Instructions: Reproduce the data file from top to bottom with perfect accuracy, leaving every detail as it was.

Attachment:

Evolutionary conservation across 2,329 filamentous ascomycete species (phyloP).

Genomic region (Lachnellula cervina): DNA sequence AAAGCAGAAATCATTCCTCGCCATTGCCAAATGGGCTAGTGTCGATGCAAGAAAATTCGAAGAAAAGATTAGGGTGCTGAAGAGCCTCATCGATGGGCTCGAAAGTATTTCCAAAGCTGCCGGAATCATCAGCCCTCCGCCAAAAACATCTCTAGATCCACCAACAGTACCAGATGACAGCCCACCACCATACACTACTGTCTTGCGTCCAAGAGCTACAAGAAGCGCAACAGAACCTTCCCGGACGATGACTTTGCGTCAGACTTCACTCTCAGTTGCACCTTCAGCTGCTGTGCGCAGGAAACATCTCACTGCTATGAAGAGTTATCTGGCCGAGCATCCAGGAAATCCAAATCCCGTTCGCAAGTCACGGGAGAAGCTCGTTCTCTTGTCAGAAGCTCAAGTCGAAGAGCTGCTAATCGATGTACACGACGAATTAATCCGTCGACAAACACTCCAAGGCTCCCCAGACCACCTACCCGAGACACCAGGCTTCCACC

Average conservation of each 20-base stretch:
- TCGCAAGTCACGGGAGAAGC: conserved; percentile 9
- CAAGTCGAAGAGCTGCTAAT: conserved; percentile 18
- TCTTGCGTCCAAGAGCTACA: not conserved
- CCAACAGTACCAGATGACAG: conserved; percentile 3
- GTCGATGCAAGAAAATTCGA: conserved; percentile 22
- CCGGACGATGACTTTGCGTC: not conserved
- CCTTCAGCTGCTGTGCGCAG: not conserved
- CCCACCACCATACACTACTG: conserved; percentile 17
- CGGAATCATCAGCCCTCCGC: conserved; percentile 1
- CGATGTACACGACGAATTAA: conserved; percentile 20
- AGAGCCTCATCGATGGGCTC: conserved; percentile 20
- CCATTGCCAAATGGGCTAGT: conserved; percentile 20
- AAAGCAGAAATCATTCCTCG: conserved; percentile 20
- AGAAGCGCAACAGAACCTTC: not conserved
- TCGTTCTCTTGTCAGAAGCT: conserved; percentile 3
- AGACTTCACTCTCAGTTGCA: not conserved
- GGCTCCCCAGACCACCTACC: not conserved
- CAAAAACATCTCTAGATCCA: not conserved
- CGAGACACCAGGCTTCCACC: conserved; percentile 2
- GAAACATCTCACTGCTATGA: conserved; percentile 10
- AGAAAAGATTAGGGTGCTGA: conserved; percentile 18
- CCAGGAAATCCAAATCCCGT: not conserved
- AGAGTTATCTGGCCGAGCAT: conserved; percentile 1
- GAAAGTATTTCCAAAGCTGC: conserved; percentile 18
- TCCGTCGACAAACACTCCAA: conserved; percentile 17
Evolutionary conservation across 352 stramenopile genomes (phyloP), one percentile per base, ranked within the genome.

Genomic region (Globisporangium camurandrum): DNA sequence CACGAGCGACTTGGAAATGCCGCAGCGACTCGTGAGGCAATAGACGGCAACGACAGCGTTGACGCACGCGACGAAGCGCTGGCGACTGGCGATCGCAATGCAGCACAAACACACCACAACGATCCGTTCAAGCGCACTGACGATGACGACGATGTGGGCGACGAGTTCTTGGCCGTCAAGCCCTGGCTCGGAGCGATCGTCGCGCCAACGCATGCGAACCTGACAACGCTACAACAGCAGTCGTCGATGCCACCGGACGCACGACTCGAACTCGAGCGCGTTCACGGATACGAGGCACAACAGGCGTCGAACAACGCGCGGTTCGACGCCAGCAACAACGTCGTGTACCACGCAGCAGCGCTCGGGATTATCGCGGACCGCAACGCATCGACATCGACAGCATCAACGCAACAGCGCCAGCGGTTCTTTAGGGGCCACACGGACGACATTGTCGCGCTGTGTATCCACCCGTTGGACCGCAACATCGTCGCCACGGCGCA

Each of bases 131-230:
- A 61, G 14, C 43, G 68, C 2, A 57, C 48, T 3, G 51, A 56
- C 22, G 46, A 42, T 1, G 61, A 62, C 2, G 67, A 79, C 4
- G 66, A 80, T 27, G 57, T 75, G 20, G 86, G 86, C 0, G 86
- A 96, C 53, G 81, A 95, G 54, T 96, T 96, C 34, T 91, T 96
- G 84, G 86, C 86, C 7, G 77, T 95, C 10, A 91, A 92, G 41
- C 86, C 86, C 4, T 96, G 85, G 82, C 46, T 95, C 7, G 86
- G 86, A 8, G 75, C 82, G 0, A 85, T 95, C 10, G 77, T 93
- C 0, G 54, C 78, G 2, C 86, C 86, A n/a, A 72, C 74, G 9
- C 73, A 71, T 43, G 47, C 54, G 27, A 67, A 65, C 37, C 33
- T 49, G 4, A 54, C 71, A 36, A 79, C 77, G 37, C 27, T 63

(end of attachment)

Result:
Evolutionary conservation across 2,329 filamentous ascomycete species (phyloP).

Genomic region (Lachnellula cervina): DNA sequence AAAGCAGAAATCATTCCTCGCCATTGCCAAATGGGCTAGTGTCGATGCAAGAAAATTCGAAGAAAAGATTAGGGTGCTGAAGAGCCTCATCGATGGGCTCGAAAGTATTTCCAAAGCTGCCGGAATCATCAGCCCTCCGCCAAAAACATCTCTAGATCCACCAACAGTACCAGATGACAGCCCACCACCATACACTACTGTCTTGCGTCCAAGAGCTACAAGAAGCGCAACAGAACCTTCCCGGACGATGACTTTGCGTCAGACTTCACTCTCAGTTGCACCTTCAGCTGCTGTGCGCAGGAAACATCTCACTGCTATGAAGAGTTATCTGGCCGAGCATCCAGGAAATCCAAATCCCGTTCGCAAGTCACGGGAGAAGCTCGTTCTCTTGTCAGAAGCTCAAGTCGAAGAGCTGCTAATCGATGTACACGACGAATTAATCCGTCGACAAACACTCCAAGGCTCCCCAGACCACCTACCCGAGACACCAGGCTTCCACC

Average conservation of each 20-base stretch:
- TCGCAAGTCACGGGAGAAGC: conserved; percentile 9
- CAAGTCGAAGAGCTGCTAAT: conserved; percentile 18
- TCTTGCGTCCAAGAGCTACA: not conserved
- CCAACAGTACCAGATGACAG: conserved; percentile 3
- GTCGATGCAAGAAAATTCGA: conserved; percentile 22
- CCGGACGATGACTTTGCGTC: not conserved
- CCTTCAGCTGCTGTGCGCAG: not conserved
- CCCACCACCATACACTACTG: conserved; percentile 17
- CGGAATCATCAGCCCTCCGC: conserved; percentile 1
- CGATGTACACGACGAATTAA: conserved; percentile 20
- AGAGCCTCATCGATGGGCTC: conserved; percentile 20
- CCATTGCCAAATGGGCTAGT: conserved; percentile 20
- AAAGCAGAAATCATTCCTCG: conserved; percentile 20
- AGAAGCGCAACAGAACCTTC: not conserved
- TCGTTCTCTTGTCAGAAGCT: conserved; percentile 3
- AGACTTCACTCTCAGTTGCA: not conserved
- GGCTCCCCAGACCACCTACC: not conserved
- CAAAAACATCTCTAGATCCA: not conserved
- CGAGACACCAGGCTTCCACC: conserved; percentile 2
- GAAACATCTCACTGCTATGA: conserved; percentile 10
- AGAAAAGATTAGGGTGCTGA: conserved; percentile 18
- CCAGGAAATCCAAATCCCGT: not conserved
- AGAGTTATCTGGCCGAGCAT: conserved; percentile 1
- GAAAGTATTTCCAAAGCTGC: conserved; percentile 18
- TCCGTCGACAAACACTCCAA: conserved; percentile 17
Evolutionary conservation across 352 stramenopile genomes (phyloP), one percentile per base, ranked within the genome.

Genomic region (Globisporangium camurandrum): DNA sequence CACGAGCGACTTGGAAATGCCGCAGCGACTCGTGAGGCAATAGACGGCAACGACAGCGTTGACGCACGCGACGAAGCGCTGGCGACTGGCGATCGCAATGCAGCACAAACACACCACAACGATCCGTTCAAGCGCACTGACGATGACGACGATGTGGGCGACGAGTTCTTGGCCGTCAAGCCCTGGCTCGGAGCGATCGTCGCGCCAACGCATGCGAACCTGACAACGCTACAACAGCAGTCGTCGATGCCACCGGACGCACGACTCGAACTCGAGCGCGTTCACGGATACGAGGCACAACAGGCGTCGAACAACGCGCGGTTCGACGCCAGCAACAACGTCGTGTACCACGCAGCAGCGCTCGGGATTATCGCGGACCGCAACGCATCGACATCGACAGCATCAACGCAACAGCGCCAGCGGTTCTTTAGGGGCCACACGGACGACATTGTCGCGCTGTGTATCCACCCGTTGGACCGCAACATCGTCGCCACGGCGCA

Each of bases 131-230:
- A 61, G 14, C 43, G 68, C 2, A 57, C 48, T 3, G 51, A 56
- C 22, G 46, A 42, T 1, G 61, A 62, C 2, G 67, A 79, C 4
- G 66, A 80, T 27, G 57, T 75, G 20, G 86, G 86, C 0, G 86
- A 96, C 53, G 81, A 95, G 54, T 96, T 96, C 34, T 91, T 96
- G 84, G 86, C 86, C 7, G 77, T 95, C 10, A 91, A 92, G 41
- C 86, C 86, C 4, T 96, G 85, G 82, C 46, T 95, C 7, G 86
- G 86, A 8, G 75, C 82, G 0, A 85, T 95, C 10, G 77, T 93
- C 0, G 54, C 78, G 2, C 86, C 86, A n/a, A 72, C 74, G 9
- C 73, A 71, T 43, G 47, C 54, G 27, A 67, A 65, C 37, C 33
- T 49, G 4, A 54, C 71, A 36, A 79, C 77, G 37, C 27, T 63